I believe the stories we tell determine what is possible. I am interested in telling stories that recognize and celebrate Indigenous languages, cultures, & knowledges.
We Rise: The Âhkameyihtamowin Project is mapping Indigenous Success Stories Across Turtle Island. My project investigates the role of story in creating and disrupting deficit narratives and uses GIS technologies to make visible the ongoing, dynamic presence of self-determining Indigenous peoples and nations. 

Denali is interested in how we, as Indigenous people, conceptualize success, how those narratives can benefit our communities, and how they speak to the spatial relationships that constitute Indigenous nationhood. To do this, she is gathering, mapping, and analyzing narratives of Indigenous agency, authority, and legitimacy, as expressed through community-defined success stories. Denali believes that these stories illustrate assurgent, land-based, and culturally situated practices of Indigenous nationhood.

Research Description

The ability to see oneself as an accepted and valued member of society are essential to developing a positive sense of self and cultural identity. Enhancing positive self and cultural identity has been shown to reduce suicide, child welfare apprehensions, drug addiction, and homelessness. However, as an Indigenous person, this is no easy task as representations of Indigenous people in Canadian media overwhelmingly focus on and reinforce negative narratives of victimhood, deficit, and disappearance. 

To shift the discourse on Indigeneity from deficit to abundance, I am looking for culturally relevant insights into how we, as Indigenous people, conceptualize success, how those narratives can benefit our communities, and how they speak to and shape Indigenous nationhood. 

Through an extensive literature review, focus groups, and a digital survey, I am gathering Indigenous examples and opinions for thematic analysis and GIS modelling to determine patterns in the conceptualization of success across geographical regions. My project employs machine learning models to identify emergent patterns of Indigenous persistence, resistance, and resurgence from location and semantic data. I am using these patterns to develop thematically coded GIS maps of success-narratives across the land. I am looking for common ontological underpinnings that speak to the nature of Indigenous survivance in and across individuals, families and communities, with attention to differences in measures of success across urban, rural, remote, and special access communities. I hope that the cartographies I produce will demonstrate Indigenous presence in material ways that challenge colonial renderings of space.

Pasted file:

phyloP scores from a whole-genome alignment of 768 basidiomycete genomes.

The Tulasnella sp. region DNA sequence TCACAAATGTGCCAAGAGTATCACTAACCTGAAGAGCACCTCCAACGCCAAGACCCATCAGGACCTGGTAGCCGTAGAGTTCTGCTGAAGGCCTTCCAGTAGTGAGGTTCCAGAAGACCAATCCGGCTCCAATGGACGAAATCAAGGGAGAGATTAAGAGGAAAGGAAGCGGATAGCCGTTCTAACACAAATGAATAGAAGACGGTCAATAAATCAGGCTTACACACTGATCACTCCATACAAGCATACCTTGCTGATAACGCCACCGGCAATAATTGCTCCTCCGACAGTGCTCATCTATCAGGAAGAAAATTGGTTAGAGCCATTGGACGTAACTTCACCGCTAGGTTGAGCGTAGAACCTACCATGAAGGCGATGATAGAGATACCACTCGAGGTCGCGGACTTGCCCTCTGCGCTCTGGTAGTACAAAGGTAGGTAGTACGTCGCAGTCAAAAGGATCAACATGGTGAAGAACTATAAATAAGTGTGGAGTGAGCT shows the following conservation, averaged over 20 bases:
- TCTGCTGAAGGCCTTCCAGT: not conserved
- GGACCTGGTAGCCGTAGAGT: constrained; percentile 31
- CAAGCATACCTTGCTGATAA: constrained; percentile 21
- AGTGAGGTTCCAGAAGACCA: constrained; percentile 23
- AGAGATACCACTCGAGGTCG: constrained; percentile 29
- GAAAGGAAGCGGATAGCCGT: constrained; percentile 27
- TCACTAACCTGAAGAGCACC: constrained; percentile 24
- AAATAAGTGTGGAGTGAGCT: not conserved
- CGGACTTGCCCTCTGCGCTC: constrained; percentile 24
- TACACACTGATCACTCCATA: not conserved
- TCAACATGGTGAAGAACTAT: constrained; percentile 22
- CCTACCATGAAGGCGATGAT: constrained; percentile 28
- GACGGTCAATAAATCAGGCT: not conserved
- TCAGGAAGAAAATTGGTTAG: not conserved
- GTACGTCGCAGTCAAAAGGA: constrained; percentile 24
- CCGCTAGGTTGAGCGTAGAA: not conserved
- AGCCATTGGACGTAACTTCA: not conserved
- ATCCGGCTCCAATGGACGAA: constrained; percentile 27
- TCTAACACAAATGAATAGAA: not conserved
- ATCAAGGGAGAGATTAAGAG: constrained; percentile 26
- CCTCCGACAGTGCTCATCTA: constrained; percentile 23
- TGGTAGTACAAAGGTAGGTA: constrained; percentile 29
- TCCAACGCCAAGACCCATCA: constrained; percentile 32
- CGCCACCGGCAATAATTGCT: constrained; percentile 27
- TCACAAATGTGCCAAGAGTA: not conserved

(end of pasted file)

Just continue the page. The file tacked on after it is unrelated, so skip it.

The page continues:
By creating a nationally accessible, collaborative, interactive digital story map that showcases Indigenous role models across Canada, I am contributing a practical resource for use as a curriculum tool that celebrates the contributions of contemporary Indigenous people.
 

What does being a Public Scholar mean to you?

“How does my work benefit the 7th generation?”

My research and academic goals stem from a responsibility to enhance human rights & dignity within my community. The legitimacy of Indigenous ways of knowing is axiomatic to my work. I take for granted the centering of Indigenous world views when engaging issues of identity, citizenship, and self-determination. Accordingly, being a Public Scholar means my research is a transformative praxis for action-based outcomes that empower Indigenous agendas. 

It is important to me that my work contributes to creating a better, more equitable world for the seventh generation. I hope to use my work to empower our youth, raise awareness of shared values and aspirations, and promote the alignment of Canadian policy and practice with national and international human rights conventions and declarations.
 

In what ways do you think the PhD experience can be re-imagined with the Public Scholars Initiative?

The Public Scholars Initiative strengthens the relationship between communities and academia by positioning the Ph.D. experience as action-oriented and community-focused with practical outcomes. As a UBC Public Scholar, I am cultivating relationships with those who think beyond existing configurations of power; and connect with role models engaged in acts of ‘moral imagination’ that inspire real-world change

How do you envision connecting your PhD work with broader career possibilities?